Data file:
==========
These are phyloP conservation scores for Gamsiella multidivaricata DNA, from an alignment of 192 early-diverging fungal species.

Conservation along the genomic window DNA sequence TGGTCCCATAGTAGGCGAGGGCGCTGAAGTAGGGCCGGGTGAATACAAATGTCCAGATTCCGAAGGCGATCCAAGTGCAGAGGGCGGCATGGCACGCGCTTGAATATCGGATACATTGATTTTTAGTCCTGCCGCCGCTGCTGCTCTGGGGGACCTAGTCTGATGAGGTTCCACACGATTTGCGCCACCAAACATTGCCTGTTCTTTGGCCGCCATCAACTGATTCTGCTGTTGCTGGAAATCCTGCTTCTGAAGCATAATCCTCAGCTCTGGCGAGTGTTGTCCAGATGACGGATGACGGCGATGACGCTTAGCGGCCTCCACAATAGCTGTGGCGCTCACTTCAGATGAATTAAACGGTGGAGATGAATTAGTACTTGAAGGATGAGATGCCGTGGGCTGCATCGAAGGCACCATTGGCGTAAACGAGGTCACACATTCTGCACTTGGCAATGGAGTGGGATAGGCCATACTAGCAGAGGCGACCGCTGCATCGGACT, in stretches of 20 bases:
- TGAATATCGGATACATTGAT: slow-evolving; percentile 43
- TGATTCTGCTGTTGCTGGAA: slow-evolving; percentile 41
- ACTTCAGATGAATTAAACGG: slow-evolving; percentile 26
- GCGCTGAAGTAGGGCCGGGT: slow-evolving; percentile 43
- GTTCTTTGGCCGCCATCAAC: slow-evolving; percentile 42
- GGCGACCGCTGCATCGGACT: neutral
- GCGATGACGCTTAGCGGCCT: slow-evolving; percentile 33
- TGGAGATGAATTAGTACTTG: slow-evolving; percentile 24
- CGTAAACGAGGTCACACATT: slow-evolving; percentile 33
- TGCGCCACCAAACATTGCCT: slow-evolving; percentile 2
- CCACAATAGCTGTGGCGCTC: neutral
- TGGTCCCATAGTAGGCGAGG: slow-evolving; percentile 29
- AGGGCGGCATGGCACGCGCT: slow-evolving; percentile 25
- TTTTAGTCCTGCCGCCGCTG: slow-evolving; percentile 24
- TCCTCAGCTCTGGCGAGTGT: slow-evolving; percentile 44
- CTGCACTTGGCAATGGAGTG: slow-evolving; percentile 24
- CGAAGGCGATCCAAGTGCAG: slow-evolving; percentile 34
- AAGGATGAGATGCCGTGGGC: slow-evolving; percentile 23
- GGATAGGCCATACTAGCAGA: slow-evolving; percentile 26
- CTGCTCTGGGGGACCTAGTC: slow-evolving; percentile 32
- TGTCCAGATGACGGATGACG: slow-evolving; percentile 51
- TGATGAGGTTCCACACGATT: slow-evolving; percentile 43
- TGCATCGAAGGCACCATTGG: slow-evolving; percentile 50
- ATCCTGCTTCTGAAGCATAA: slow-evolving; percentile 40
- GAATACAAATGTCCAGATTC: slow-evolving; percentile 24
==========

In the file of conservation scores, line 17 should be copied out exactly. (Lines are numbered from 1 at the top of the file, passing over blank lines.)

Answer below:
- TCCTCAGCTCTGGCGAGTGT: slow-evolving; percentile 44